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Juice, Your Child and Good Health

If you are looking to promote good health and wellness in your children then introduce them to the fruity flavors of juice, the sidekick that can help protect against ill health. Fruits contain a wide range of vitamins, minerals and fiber which experts agree are necessary for good health especially in growing bodies. A good source of antioxidants, immune boosting and health protecting qualities, it is easy to give your child a dose of good health with a box or glass of fruit juice.
With all the fruity goodness on supermarket shelves, how do you navigate safely through the juice maze? Be sure to read and understand your labels.

  • 100% Juices are either squeezed directly from the fruit or pulp, or made from juice concentrate and are then reconstituted with water. No sugars or artificial sweeteners are added and there are both single fruit and mixed fruit combinations to choose from.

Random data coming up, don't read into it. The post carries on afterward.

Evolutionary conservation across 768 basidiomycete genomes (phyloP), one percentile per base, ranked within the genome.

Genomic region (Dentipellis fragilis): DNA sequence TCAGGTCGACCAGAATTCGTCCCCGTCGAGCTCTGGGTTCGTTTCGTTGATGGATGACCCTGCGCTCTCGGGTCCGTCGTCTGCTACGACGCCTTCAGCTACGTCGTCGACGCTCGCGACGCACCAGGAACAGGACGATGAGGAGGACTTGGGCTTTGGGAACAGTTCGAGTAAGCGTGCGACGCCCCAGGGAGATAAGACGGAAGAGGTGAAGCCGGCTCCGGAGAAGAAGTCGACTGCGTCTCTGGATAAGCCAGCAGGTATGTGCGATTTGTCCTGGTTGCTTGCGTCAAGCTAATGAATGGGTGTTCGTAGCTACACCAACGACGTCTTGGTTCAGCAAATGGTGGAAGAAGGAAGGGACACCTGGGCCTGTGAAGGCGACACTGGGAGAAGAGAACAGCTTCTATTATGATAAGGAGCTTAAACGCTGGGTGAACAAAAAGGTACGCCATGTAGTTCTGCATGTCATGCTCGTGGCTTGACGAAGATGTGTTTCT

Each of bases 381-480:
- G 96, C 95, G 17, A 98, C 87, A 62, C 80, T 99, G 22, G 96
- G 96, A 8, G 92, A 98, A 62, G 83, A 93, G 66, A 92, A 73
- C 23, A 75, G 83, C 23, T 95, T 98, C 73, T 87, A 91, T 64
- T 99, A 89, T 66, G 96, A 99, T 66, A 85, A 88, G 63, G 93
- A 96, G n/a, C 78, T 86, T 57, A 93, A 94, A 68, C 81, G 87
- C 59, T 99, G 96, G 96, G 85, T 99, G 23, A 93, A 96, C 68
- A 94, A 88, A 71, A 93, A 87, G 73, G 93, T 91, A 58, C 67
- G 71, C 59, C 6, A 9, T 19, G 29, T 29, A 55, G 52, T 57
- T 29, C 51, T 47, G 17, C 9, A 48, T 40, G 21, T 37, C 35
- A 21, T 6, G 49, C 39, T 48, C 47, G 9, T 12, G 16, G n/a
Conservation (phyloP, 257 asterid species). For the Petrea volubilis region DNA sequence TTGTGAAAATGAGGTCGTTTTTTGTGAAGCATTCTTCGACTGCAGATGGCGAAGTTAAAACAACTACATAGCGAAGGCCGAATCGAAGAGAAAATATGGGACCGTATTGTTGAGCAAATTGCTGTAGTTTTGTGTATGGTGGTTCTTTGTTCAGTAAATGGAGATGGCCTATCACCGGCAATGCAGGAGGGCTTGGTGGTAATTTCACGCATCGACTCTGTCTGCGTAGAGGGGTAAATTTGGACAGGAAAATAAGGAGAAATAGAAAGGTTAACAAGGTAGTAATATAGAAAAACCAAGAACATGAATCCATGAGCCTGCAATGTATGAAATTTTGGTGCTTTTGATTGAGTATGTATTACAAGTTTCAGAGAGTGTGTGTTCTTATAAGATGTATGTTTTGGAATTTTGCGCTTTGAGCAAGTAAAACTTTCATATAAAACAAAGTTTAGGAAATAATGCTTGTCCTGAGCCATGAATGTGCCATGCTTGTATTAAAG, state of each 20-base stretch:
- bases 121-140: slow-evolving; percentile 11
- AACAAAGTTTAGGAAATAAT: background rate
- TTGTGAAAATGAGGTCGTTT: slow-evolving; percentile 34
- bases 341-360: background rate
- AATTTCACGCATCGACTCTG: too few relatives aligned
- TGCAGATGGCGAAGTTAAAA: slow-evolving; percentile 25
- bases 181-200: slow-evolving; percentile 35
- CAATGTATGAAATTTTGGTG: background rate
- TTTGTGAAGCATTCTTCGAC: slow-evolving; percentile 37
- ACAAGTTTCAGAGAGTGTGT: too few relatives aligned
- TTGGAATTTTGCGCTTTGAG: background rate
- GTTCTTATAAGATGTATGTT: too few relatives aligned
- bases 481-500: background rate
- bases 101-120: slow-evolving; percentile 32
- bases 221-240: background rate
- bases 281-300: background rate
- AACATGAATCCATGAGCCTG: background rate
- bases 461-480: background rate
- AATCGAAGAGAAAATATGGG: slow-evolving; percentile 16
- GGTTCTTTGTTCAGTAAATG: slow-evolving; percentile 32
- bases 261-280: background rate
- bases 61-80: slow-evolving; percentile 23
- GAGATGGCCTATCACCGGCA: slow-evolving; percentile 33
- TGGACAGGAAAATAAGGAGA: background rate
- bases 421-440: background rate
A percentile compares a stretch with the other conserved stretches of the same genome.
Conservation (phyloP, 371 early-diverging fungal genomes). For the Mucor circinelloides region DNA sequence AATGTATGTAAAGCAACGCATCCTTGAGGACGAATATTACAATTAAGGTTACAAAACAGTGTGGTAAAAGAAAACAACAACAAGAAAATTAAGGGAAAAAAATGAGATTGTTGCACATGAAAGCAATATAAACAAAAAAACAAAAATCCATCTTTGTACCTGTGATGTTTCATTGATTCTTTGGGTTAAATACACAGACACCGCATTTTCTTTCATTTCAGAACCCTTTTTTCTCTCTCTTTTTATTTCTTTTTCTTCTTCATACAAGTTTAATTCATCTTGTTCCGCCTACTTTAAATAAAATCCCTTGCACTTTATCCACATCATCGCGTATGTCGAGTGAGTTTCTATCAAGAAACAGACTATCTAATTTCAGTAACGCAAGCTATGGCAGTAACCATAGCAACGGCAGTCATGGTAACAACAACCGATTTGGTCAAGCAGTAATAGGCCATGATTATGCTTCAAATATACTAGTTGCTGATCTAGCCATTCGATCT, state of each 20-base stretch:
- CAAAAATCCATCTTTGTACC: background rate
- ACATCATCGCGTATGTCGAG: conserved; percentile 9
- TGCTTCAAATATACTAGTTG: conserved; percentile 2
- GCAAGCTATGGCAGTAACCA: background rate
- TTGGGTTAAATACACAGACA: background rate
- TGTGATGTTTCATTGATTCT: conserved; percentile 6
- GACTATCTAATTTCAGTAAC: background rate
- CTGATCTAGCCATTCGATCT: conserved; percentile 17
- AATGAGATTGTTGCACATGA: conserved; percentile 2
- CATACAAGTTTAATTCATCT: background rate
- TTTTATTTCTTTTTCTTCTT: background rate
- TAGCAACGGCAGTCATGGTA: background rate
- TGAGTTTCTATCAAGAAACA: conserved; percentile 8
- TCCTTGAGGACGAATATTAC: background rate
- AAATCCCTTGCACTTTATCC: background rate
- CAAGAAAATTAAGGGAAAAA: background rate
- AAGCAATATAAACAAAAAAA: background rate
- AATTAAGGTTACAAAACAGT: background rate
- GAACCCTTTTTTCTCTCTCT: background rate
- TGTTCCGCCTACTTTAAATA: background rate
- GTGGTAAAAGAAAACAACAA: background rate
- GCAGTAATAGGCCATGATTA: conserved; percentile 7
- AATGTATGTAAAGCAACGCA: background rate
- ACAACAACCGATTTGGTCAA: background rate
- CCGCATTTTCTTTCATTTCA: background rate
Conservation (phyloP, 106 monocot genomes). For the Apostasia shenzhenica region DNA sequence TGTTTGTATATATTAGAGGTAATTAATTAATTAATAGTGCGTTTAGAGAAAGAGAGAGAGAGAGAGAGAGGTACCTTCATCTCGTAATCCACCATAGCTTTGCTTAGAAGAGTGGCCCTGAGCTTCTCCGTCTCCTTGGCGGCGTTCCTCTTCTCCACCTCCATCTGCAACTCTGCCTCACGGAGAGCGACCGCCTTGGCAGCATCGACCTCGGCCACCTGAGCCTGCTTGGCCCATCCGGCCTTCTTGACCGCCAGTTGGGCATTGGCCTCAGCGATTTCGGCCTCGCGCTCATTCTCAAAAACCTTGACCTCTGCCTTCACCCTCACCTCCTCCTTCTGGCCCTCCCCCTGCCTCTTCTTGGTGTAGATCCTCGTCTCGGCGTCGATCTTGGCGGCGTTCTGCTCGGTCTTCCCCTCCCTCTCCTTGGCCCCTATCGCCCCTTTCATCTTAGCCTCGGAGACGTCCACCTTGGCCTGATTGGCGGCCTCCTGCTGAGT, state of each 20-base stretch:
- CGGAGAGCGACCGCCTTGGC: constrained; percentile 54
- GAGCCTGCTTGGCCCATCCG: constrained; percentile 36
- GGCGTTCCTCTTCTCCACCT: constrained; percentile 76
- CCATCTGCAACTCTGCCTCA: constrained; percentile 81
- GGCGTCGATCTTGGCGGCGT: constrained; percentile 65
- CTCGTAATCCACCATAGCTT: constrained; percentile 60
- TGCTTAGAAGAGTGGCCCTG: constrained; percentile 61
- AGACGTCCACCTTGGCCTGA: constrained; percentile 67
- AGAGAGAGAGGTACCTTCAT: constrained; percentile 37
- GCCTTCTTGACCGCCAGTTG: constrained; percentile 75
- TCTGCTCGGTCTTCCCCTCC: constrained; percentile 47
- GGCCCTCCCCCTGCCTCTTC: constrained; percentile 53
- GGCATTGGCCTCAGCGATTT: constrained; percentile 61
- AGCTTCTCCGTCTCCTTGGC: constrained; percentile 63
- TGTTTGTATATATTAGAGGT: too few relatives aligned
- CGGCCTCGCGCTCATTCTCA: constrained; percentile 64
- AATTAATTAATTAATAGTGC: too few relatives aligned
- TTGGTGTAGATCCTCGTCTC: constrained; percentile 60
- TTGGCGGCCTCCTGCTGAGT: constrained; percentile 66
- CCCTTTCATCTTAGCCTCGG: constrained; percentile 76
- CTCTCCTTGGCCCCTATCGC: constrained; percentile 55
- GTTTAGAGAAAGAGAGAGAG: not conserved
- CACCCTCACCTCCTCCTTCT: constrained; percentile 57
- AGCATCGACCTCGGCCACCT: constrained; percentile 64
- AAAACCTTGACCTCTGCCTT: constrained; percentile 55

• Juice Drinks are made by combining juice with other ingredients. While this type of beverage contains less than 100% fruit juice, it typically contains the same amount of calories per serving as 100% fruit juice and still serves as a good source of varying percentages of vital vitamins and minerals.
  • Serving Size refers to the amount of servings contained in one package. For example a 200ml or 250ml juice is sufficient for a single serving however a 1litre carton will provide multiple servings. The nutritional facts on a carton refer to the nutritional values per serving.

According to the American Academy of Pediatrics (AAP), while there are many known dangers to your child’s health, juice does not have to be one of them. As with anything, overindulgence can lead to illness so while juice is a crucial component for good health, drinking too much of it may pose a health risk.

The AAP recommends that infants under the age of 6 months old should not be given juice unless being recommended in small amounts as a treatment for constipation. Infants between the ages of 6 and 12 months according to the AAP, can safely drink up to 4-6 ounces of juice a day in a cup while children aged 1 to 6 years should have 4-6 ounces per day. For children aged 7 and older, the AAP recommends a limit of 8-12 ounces a day.

Posted Monday, November 17, 2014 | By Pine Hill Dairy
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Christopher Ward - Nov 18, 2014 11:26 AM